My laboratory takes a biochemical approach to pharmacology, toxicology,
and medicinal chemistry. I study the enzyme systems that
biosynthesize and degrade endogenous small molecules such as steroid
hormones, cholesterol and bile acids, thyroid hormones, and
phenethylamine neurotransmitters. In addition to these important
endogenous compounds, my lab studies biotransformation of xenobiotics
(foreign to the body) such as medicines, dietary and other environmental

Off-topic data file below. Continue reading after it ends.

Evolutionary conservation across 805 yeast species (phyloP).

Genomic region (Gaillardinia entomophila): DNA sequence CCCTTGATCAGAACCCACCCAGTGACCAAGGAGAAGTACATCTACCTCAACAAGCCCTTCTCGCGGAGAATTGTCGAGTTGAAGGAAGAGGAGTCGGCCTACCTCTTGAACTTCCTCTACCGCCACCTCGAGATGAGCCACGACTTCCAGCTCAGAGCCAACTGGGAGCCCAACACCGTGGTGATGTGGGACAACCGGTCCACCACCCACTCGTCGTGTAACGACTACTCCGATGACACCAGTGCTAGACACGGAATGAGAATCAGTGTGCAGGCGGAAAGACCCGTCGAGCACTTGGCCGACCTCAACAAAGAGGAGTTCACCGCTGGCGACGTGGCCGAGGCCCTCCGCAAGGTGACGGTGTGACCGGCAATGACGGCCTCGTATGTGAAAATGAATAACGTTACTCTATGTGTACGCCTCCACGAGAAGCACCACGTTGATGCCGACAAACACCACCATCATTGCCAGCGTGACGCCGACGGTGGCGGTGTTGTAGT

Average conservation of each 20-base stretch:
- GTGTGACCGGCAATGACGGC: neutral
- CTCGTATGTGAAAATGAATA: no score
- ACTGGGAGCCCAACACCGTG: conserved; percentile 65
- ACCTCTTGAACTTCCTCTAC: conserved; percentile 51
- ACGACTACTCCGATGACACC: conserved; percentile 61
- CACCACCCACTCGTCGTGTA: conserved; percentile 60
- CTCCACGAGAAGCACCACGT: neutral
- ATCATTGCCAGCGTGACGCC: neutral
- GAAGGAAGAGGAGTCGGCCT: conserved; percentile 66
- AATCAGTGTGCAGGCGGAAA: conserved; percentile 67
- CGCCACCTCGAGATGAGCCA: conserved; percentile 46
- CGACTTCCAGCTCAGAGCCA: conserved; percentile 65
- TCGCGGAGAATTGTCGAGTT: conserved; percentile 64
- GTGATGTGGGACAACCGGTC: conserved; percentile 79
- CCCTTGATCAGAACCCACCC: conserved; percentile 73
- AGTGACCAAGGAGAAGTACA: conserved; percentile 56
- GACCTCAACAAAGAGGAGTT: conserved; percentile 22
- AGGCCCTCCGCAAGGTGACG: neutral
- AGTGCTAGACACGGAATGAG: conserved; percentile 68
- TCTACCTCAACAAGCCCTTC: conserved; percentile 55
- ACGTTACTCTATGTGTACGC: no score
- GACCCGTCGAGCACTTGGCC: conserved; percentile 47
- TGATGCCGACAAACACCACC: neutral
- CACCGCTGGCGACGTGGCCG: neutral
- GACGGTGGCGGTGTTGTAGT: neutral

compounds. The human health issued my lab studies include how
specific diseases (liver disease, obesity, diabetes, and dyslipidemia),
gender, age, and individual genetic differences modify these enzyme
systems, thereby modifying biosynthesis and activity of the endogenous
hormones, and biotransformation and excretion of the xenobiotics.
Secondly, my laboratory uses specialized computer software to study the
spatial and chemical interactions between large molecules (proteins,
RNA, DNA) and small molecules (such as medications, endogenous ligands).
This software allows us to carefully study the 3-dimensional chemical
recognition features which control these molecular interactions.